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ISPs (but not big telcos) to offer bandwidth filtering

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The rise in distributed denial of service (DDoS) attacks is creating a market for ISPs that offer that offer a 'clean feed' to clients. Hosting companies and ISPs might be able to charge a premium of between 20 and 50 per cent for bandwidth filtered to remove hostile traffic, according to security appliance firm Top Layer.

Paul Lawrence, EMEA general manager at Top Layer, said that larger telcos are not prepared to make the investment in kit necessary to deliver such services because there's "not enough pressure from the bottom not enough legislative force from the top". So it's been left to smaller ISPs to provide hacker defence services.

For example, on-line retailers concerned about DDoS attacks can dynamically re-route Internet traffic to Globix's traffic cleaning service. Offered as an initial three-month package, corrupt traffic is "off-loaded" and legitimate traffic is passed back to clients for processing. The Globix Network Defender uses intrusion prevention technology (Attack Mitigator 5500 boxes) from Top Layer.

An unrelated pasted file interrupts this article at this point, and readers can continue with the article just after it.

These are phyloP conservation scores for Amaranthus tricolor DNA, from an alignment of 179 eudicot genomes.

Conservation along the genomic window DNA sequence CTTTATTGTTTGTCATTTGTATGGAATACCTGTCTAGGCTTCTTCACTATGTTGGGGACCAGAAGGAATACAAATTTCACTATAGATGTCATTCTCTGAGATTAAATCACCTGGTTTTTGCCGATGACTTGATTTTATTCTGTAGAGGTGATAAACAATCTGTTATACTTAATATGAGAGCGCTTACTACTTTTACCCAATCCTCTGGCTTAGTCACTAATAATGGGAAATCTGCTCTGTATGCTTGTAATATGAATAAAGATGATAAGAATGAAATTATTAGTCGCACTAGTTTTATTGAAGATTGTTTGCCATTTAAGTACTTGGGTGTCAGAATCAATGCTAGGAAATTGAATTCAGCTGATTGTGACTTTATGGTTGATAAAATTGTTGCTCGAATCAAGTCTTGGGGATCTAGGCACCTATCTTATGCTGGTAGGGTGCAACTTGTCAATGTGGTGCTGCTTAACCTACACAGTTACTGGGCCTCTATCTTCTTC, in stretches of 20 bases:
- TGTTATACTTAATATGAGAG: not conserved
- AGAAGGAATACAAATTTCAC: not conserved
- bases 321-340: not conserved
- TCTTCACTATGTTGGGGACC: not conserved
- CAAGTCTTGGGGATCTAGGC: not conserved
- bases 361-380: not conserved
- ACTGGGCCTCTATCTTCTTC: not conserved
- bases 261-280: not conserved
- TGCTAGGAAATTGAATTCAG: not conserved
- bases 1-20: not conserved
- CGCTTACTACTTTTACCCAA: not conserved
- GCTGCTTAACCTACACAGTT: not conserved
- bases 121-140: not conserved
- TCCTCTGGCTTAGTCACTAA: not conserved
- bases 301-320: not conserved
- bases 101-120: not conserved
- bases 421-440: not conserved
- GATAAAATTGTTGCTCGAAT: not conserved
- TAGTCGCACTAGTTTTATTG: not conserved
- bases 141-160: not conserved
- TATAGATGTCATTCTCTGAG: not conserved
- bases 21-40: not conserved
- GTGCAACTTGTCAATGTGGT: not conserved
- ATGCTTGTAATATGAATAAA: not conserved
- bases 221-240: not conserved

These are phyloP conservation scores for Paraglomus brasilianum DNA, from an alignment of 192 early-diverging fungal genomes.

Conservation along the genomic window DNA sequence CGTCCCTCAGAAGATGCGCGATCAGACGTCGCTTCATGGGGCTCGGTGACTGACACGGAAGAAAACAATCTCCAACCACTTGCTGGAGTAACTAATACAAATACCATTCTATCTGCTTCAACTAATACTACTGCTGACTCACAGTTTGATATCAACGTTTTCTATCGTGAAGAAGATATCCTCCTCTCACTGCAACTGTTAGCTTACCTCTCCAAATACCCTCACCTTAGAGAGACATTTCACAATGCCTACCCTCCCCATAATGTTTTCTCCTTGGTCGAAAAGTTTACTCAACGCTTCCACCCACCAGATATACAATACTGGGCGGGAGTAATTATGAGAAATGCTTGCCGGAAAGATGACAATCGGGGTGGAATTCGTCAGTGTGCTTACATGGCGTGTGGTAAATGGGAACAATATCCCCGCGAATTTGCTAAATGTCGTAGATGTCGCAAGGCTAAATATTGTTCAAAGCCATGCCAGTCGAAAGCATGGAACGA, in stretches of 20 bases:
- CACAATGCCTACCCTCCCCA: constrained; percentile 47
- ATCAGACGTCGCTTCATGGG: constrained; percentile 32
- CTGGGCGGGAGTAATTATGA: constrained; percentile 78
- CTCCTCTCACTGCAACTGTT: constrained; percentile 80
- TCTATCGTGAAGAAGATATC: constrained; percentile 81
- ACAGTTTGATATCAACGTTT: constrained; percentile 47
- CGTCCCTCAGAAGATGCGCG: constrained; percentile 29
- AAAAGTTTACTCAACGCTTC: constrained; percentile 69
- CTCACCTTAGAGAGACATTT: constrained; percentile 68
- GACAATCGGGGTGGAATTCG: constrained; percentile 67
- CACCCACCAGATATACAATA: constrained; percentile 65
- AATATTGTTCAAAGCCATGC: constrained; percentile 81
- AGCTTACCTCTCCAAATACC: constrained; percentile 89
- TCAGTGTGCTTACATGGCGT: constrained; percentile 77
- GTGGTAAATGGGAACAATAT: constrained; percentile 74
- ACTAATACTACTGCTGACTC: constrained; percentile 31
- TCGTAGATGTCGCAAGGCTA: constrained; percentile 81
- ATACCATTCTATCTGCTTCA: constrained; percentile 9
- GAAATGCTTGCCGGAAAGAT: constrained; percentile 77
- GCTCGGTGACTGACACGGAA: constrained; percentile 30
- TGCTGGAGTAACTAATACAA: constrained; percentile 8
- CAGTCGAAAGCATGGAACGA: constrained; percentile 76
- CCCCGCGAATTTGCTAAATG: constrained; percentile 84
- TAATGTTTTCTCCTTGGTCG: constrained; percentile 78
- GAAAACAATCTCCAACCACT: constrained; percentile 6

Firewalls alone are not enough to thwart today's more sophisticated range of attacks, while Intrusion Detection Systems (IDS) detect and record attacks, but do not block them. In response, a range of vendors, such as Top Layer and Tipping Point, have developed dedicated intrusion prevention appliances to provide in-line protection against a range of internet attacks.

The market for these intrusion prevention appliances remains in its infancy and is regarded as "experimental" or at least immature by at least some in the telecoms industry.

Ray Stanton, BT's newly appointed global head of security services and solutions, told The Register he regarded IDS used in conjunction with data mining tools as a better approach to reducing security exposure than IDS alone. "IDS have had a bad press with concerns about false positives but the technology - unlike intrusion prevention - is mature. IDS are often not tuned and that's where the problem comes in. It comes down to the ability to manage," Stanton said.

Top Layer's Lawrence said that software-based IDS systems have architectural limits that make them unsuitable for defence against aggressive DDoS attacks. "Defensive technology needs to be deployed closer to the core of networks, where you need higher performance that can't be done on a PC or server, no matter how powerful it is," he said. ®

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